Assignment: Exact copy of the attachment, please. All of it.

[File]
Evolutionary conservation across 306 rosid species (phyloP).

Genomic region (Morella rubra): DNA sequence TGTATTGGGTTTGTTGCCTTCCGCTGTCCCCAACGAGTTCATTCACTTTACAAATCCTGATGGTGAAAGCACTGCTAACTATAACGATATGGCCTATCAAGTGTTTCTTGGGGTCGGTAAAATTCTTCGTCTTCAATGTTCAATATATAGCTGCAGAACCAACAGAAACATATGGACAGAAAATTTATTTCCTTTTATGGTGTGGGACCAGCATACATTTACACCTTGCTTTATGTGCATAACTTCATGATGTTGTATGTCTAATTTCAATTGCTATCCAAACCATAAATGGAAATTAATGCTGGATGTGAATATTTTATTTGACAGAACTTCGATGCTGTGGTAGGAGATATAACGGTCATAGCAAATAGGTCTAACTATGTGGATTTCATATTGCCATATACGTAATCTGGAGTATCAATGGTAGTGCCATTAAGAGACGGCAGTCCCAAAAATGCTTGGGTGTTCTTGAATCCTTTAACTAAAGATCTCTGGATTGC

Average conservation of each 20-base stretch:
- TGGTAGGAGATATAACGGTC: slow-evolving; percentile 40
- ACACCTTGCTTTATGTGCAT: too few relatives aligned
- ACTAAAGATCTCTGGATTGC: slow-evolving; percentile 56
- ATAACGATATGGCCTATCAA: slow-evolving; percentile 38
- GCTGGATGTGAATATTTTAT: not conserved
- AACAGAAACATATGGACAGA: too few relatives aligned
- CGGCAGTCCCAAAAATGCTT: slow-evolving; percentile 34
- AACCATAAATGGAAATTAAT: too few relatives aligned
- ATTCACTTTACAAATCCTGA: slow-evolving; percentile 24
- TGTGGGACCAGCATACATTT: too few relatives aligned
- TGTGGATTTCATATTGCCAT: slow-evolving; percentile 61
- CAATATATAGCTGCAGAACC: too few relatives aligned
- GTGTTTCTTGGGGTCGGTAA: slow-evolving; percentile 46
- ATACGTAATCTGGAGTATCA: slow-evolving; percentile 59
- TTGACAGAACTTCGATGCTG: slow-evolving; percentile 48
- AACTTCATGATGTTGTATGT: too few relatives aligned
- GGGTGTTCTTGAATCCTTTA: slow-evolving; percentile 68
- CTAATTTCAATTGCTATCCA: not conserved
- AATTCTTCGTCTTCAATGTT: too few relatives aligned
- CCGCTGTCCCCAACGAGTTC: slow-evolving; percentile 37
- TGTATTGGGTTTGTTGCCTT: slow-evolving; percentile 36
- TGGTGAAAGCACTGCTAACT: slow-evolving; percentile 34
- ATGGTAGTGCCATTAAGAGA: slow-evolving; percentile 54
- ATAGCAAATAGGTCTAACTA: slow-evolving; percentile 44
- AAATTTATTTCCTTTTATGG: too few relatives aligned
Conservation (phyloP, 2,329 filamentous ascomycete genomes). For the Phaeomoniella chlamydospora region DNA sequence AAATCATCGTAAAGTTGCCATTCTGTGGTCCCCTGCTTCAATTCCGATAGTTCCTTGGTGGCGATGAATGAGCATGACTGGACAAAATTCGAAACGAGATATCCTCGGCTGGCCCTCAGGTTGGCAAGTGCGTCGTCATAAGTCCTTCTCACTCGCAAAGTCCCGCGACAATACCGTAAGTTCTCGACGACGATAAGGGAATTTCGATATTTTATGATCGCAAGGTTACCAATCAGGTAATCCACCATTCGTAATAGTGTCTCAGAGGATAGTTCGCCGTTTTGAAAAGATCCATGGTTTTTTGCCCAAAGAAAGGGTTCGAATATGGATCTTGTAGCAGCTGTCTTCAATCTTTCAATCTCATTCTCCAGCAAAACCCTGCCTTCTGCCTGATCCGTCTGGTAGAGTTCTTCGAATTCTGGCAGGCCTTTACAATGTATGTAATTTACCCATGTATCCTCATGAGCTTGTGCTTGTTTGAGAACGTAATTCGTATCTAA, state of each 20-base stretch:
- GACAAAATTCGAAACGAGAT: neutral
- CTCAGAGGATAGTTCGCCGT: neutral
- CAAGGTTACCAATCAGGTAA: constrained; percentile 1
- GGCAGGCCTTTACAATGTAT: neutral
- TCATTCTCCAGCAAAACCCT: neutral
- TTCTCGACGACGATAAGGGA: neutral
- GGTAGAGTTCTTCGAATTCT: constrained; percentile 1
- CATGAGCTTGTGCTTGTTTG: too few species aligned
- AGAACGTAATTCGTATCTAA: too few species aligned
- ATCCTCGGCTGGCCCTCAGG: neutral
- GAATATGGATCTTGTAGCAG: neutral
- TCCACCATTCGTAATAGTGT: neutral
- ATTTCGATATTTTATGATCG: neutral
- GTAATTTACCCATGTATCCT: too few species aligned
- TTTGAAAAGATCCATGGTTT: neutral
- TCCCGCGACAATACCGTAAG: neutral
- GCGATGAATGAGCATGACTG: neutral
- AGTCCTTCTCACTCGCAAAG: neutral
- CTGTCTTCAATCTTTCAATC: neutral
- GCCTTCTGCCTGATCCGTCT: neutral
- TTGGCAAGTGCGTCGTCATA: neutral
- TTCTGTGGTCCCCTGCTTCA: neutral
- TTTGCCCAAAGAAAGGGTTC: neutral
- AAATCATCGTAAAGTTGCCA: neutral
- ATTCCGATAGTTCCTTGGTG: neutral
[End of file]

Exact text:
Evolutionary conservation across 306 rosid species (phyloP).

Genomic region (Morella rubra): DNA sequence TGTATTGGGTTTGTTGCCTTCCGCTGTCCCCAACGAGTTCATTCACTTTACAAATCCTGATGGTGAAAGCACTGCTAACTATAACGATATGGCCTATCAAGTGTTTCTTGGGGTCGGTAAAATTCTTCGTCTTCAATGTTCAATATATAGCTGCAGAACCAACAGAAACATATGGACAGAAAATTTATTTCCTTTTATGGTGTGGGACCAGCATACATTTACACCTTGCTTTATGTGCATAACTTCATGATGTTGTATGTCTAATTTCAATTGCTATCCAAACCATAAATGGAAATTAATGCTGGATGTGAATATTTTATTTGACAGAACTTCGATGCTGTGGTAGGAGATATAACGGTCATAGCAAATAGGTCTAACTATGTGGATTTCATATTGCCATATACGTAATCTGGAGTATCAATGGTAGTGCCATTAAGAGACGGCAGTCCCAAAAATGCTTGGGTGTTCTTGAATCCTTTAACTAAAGATCTCTGGATTGC

Average conservation of each 20-base stretch:
- TGGTAGGAGATATAACGGTC: slow-evolving; percentile 40
- ACACCTTGCTTTATGTGCAT: too few relatives aligned
- ACTAAAGATCTCTGGATTGC: slow-evolving; percentile 56
- ATAACGATATGGCCTATCAA: slow-evolving; percentile 38
- GCTGGATGTGAATATTTTAT: not conserved
- AACAGAAACATATGGACAGA: too few relatives aligned
- CGGCAGTCCCAAAAATGCTT: slow-evolving; percentile 34
- AACCATAAATGGAAATTAAT: too few relatives aligned
- ATTCACTTTACAAATCCTGA: slow-evolving; percentile 24
- TGTGGGACCAGCATACATTT: too few relatives aligned
- TGTGGATTTCATATTGCCAT: slow-evolving; percentile 61
- CAATATATAGCTGCAGAACC: too few relatives aligned
- GTGTTTCTTGGGGTCGGTAA: slow-evolving; percentile 46
- ATACGTAATCTGGAGTATCA: slow-evolving; percentile 59
- TTGACAGAACTTCGATGCTG: slow-evolving; percentile 48
- AACTTCATGATGTTGTATGT: too few relatives aligned
- GGGTGTTCTTGAATCCTTTA: slow-evolving; percentile 68
- CTAATTTCAATTGCTATCCA: not conserved
- AATTCTTCGTCTTCAATGTT: too few relatives aligned
- CCGCTGTCCCCAACGAGTTC: slow-evolving; percentile 37
- TGTATTGGGTTTGTTGCCTT: slow-evolving; percentile 36
- TGGTGAAAGCACTGCTAACT: slow-evolving; percentile 34
- ATGGTAGTGCCATTAAGAGA: slow-evolving; percentile 54
- ATAGCAAATAGGTCTAACTA: slow-evolving; percentile 44
- AAATTTATTTCCTTTTATGG: too few relatives aligned
Conservation (phyloP, 2,329 filamentous ascomycete genomes). For the Phaeomoniella chlamydospora region DNA sequence AAATCATCGTAAAGTTGCCATTCTGTGGTCCCCTGCTTCAATTCCGATAGTTCCTTGGTGGCGATGAATGAGCATGACTGGACAAAATTCGAAACGAGATATCCTCGGCTGGCCCTCAGGTTGGCAAGTGCGTCGTCATAAGTCCTTCTCACTCGCAAAGTCCCGCGACAATACCGTAAGTTCTCGACGACGATAAGGGAATTTCGATATTTTATGATCGCAAGGTTACCAATCAGGTAATCCACCATTCGTAATAGTGTCTCAGAGGATAGTTCGCCGTTTTGAAAAGATCCATGGTTTTTTGCCCAAAGAAAGGGTTCGAATATGGATCTTGTAGCAGCTGTCTTCAATCTTTCAATCTCATTCTCCAGCAAAACCCTGCCTTCTGCCTGATCCGTCTGGTAGAGTTCTTCGAATTCTGGCAGGCCTTTACAATGTATGTAATTTACCCATGTATCCTCATGAGCTTGTGCTTGTTTGAGAACGTAATTCGTATCTAA, state of each 20-base stretch:
- GACAAAATTCGAAACGAGAT: neutral
- CTCAGAGGATAGTTCGCCGT: neutral
- CAAGGTTACCAATCAGGTAA: constrained; percentile 1
- GGCAGGCCTTTACAATGTAT: neutral
- TCATTCTCCAGCAAAACCCT: neutral
- TTCTCGACGACGATAAGGGA: neutral
- GGTAGAGTTCTTCGAATTCT: constrained; percentile 1
- CATGAGCTTGTGCTTGTTTG: too few species aligned
- AGAACGTAATTCGTATCTAA: too few species aligned
- ATCCTCGGCTGGCCCTCAGG: neutral
- GAATATGGATCTTGTAGCAG: neutral
- TCCACCATTCGTAATAGTGT: neutral
- ATTTCGATATTTTATGATCG: neutral
- GTAATTTACCCATGTATCCT: too few species aligned
- TTTGAAAAGATCCATGGTTT: neutral
- TCCCGCGACAATACCGTAAG: neutral
- GCGATGAATGAGCATGACTG: neutral
- AGTCCTTCTCACTCGCAAAG: neutral
- CTGTCTTCAATCTTTCAATC: neutral
- GCCTTCTGCCTGATCCGTCT: neutral
- TTGGCAAGTGCGTCGTCATA: neutral
- TTCTGTGGTCCCCTGCTTCA: neutral
- TTTGCCCAAAGAAAGGGTTC: neutral
- AAATCATCGTAAAGTTGCCA: neutral
- ATTCCGATAGTTCCTTGGTG: neutral